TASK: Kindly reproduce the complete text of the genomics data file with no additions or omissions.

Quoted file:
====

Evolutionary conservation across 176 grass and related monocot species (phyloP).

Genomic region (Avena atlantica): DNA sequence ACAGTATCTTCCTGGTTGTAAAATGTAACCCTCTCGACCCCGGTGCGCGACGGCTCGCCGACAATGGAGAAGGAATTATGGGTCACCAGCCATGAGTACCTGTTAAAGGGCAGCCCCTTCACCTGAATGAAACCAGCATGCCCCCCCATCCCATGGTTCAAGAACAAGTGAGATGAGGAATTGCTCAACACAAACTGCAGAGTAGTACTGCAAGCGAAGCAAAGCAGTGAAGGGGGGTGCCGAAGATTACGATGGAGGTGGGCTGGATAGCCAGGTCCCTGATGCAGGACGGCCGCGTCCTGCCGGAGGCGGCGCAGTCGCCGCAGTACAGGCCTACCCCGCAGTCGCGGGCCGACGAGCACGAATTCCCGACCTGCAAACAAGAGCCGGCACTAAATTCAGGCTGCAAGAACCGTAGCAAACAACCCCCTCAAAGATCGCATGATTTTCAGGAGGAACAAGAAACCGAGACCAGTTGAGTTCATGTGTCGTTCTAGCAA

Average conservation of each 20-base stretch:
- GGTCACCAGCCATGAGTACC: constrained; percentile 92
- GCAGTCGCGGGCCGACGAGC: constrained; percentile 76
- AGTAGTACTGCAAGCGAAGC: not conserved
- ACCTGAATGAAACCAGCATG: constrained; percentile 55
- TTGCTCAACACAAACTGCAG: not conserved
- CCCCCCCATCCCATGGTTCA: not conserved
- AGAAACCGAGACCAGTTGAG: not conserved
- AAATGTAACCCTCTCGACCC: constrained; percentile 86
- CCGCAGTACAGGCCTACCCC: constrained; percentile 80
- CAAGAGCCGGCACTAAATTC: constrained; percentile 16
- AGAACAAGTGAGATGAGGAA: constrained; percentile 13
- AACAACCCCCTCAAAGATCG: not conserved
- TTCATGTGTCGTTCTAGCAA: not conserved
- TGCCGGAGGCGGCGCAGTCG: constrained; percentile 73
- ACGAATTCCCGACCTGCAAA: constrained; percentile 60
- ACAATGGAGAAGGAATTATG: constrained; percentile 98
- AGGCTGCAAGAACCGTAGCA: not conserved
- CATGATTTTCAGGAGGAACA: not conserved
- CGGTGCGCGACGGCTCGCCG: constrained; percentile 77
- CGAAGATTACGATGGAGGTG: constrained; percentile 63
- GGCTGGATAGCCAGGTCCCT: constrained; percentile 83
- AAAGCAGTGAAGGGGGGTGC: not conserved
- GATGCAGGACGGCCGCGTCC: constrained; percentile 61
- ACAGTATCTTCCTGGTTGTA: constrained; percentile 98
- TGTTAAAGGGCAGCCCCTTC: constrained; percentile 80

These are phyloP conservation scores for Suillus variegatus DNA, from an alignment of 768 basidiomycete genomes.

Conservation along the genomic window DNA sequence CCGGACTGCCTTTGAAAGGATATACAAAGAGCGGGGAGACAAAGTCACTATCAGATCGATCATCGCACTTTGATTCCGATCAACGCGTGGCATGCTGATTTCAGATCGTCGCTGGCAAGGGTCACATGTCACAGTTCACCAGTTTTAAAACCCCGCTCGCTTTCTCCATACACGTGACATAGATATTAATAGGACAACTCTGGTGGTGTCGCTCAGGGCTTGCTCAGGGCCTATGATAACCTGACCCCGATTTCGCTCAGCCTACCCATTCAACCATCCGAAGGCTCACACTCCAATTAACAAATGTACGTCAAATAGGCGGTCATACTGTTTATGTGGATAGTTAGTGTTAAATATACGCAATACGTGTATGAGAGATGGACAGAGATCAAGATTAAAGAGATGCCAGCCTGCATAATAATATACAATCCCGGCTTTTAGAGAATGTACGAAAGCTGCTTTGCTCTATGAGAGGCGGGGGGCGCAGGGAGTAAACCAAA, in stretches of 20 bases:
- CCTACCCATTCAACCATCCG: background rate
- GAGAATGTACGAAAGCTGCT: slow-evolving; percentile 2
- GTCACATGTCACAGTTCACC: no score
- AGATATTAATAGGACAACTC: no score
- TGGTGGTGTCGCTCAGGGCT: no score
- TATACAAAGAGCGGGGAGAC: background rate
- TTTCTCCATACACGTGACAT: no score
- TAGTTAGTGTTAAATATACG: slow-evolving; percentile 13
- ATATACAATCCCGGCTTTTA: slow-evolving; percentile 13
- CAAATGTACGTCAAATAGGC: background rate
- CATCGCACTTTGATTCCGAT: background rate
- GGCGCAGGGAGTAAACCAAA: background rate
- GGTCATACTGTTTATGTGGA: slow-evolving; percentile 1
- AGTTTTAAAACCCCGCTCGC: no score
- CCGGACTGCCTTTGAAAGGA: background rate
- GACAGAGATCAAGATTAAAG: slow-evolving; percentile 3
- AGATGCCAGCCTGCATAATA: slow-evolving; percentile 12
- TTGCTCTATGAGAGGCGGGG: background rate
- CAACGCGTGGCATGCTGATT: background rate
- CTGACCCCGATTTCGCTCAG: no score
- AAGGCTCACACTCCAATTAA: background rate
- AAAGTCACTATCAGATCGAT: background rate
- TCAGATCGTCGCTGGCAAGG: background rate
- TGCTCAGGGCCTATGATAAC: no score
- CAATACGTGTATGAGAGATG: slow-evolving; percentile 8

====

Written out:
Evolutionary conservation across 176 grass and related monocot species (phyloP).

Genomic region (Avena atlantica): DNA sequence ACAGTATCTTCCTGGTTGTAAAATGTAACCCTCTCGACCCCGGTGCGCGACGGCTCGCCGACAATGGAGAAGGAATTATGGGTCACCAGCCATGAGTACCTGTTAAAGGGCAGCCCCTTCACCTGAATGAAACCAGCATGCCCCCCCATCCCATGGTTCAAGAACAAGTGAGATGAGGAATTGCTCAACACAAACTGCAGAGTAGTACTGCAAGCGAAGCAAAGCAGTGAAGGGGGGTGCCGAAGATTACGATGGAGGTGGGCTGGATAGCCAGGTCCCTGATGCAGGACGGCCGCGTCCTGCCGGAGGCGGCGCAGTCGCCGCAGTACAGGCCTACCCCGCAGTCGCGGGCCGACGAGCACGAATTCCCGACCTGCAAACAAGAGCCGGCACTAAATTCAGGCTGCAAGAACCGTAGCAAACAACCCCCTCAAAGATCGCATGATTTTCAGGAGGAACAAGAAACCGAGACCAGTTGAGTTCATGTGTCGTTCTAGCAA

Average conservation of each 20-base stretch:
- GGTCACCAGCCATGAGTACC: constrained; percentile 92
- GCAGTCGCGGGCCGACGAGC: constrained; percentile 76
- AGTAGTACTGCAAGCGAAGC: not conserved
- ACCTGAATGAAACCAGCATG: constrained; percentile 55
- TTGCTCAACACAAACTGCAG: not conserved
- CCCCCCCATCCCATGGTTCA: not conserved
- AGAAACCGAGACCAGTTGAG: not conserved
- AAATGTAACCCTCTCGACCC: constrained; percentile 86
- CCGCAGTACAGGCCTACCCC: constrained; percentile 80
- CAAGAGCCGGCACTAAATTC: constrained; percentile 16
- AGAACAAGTGAGATGAGGAA: constrained; percentile 13
- AACAACCCCCTCAAAGATCG: not conserved
- TTCATGTGTCGTTCTAGCAA: not conserved
- TGCCGGAGGCGGCGCAGTCG: constrained; percentile 73
- ACGAATTCCCGACCTGCAAA: constrained; percentile 60
- ACAATGGAGAAGGAATTATG: constrained; percentile 98
- AGGCTGCAAGAACCGTAGCA: not conserved
- CATGATTTTCAGGAGGAACA: not conserved
- CGGTGCGCGACGGCTCGCCG: constrained; percentile 77
- CGAAGATTACGATGGAGGTG: constrained; percentile 63
- GGCTGGATAGCCAGGTCCCT: constrained; percentile 83
- AAAGCAGTGAAGGGGGGTGC: not conserved
- GATGCAGGACGGCCGCGTCC: constrained; percentile 61
- ACAGTATCTTCCTGGTTGTA: constrained; percentile 98
- TGTTAAAGGGCAGCCCCTTC: constrained; percentile 80

These are phyloP conservation scores for Suillus variegatus DNA, from an alignment of 768 basidiomycete genomes.

Conservation along the genomic window DNA sequence CCGGACTGCCTTTGAAAGGATATACAAAGAGCGGGGAGACAAAGTCACTATCAGATCGATCATCGCACTTTGATTCCGATCAACGCGTGGCATGCTGATTTCAGATCGTCGCTGGCAAGGGTCACATGTCACAGTTCACCAGTTTTAAAACCCCGCTCGCTTTCTCCATACACGTGACATAGATATTAATAGGACAACTCTGGTGGTGTCGCTCAGGGCTTGCTCAGGGCCTATGATAACCTGACCCCGATTTCGCTCAGCCTACCCATTCAACCATCCGAAGGCTCACACTCCAATTAACAAATGTACGTCAAATAGGCGGTCATACTGTTTATGTGGATAGTTAGTGTTAAATATACGCAATACGTGTATGAGAGATGGACAGAGATCAAGATTAAAGAGATGCCAGCCTGCATAATAATATACAATCCCGGCTTTTAGAGAATGTACGAAAGCTGCTTTGCTCTATGAGAGGCGGGGGGCGCAGGGAGTAAACCAAA, in stretches of 20 bases:
- CCTACCCATTCAACCATCCG: background rate
- GAGAATGTACGAAAGCTGCT: slow-evolving; percentile 2
- GTCACATGTCACAGTTCACC: no score
- AGATATTAATAGGACAACTC: no score
- TGGTGGTGTCGCTCAGGGCT: no score
- TATACAAAGAGCGGGGAGAC: background rate
- TTTCTCCATACACGTGACAT: no score
- TAGTTAGTGTTAAATATACG: slow-evolving; percentile 13
- ATATACAATCCCGGCTTTTA: slow-evolving; percentile 13
- CAAATGTACGTCAAATAGGC: background rate
- CATCGCACTTTGATTCCGAT: background rate
- GGCGCAGGGAGTAAACCAAA: background rate
- GGTCATACTGTTTATGTGGA: slow-evolving; percentile 1
- AGTTTTAAAACCCCGCTCGC: no score
- CCGGACTGCCTTTGAAAGGA: background rate
- GACAGAGATCAAGATTAAAG: slow-evolving; percentile 3
- AGATGCCAGCCTGCATAATA: slow-evolving; percentile 12
- TTGCTCTATGAGAGGCGGGG: background rate
- CAACGCGTGGCATGCTGATT: background rate
- CTGACCCCGATTTCGCTCAG: no score
- AAGGCTCACACTCCAATTAA: background rate
- AAAGTCACTATCAGATCGAT: background rate
- TCAGATCGTCGCTGGCAAGG: background rate
- TGCTCAGGGCCTATGATAAC: no score
- CAATACGTGTATGAGAGATG: slow-evolving; percentile 8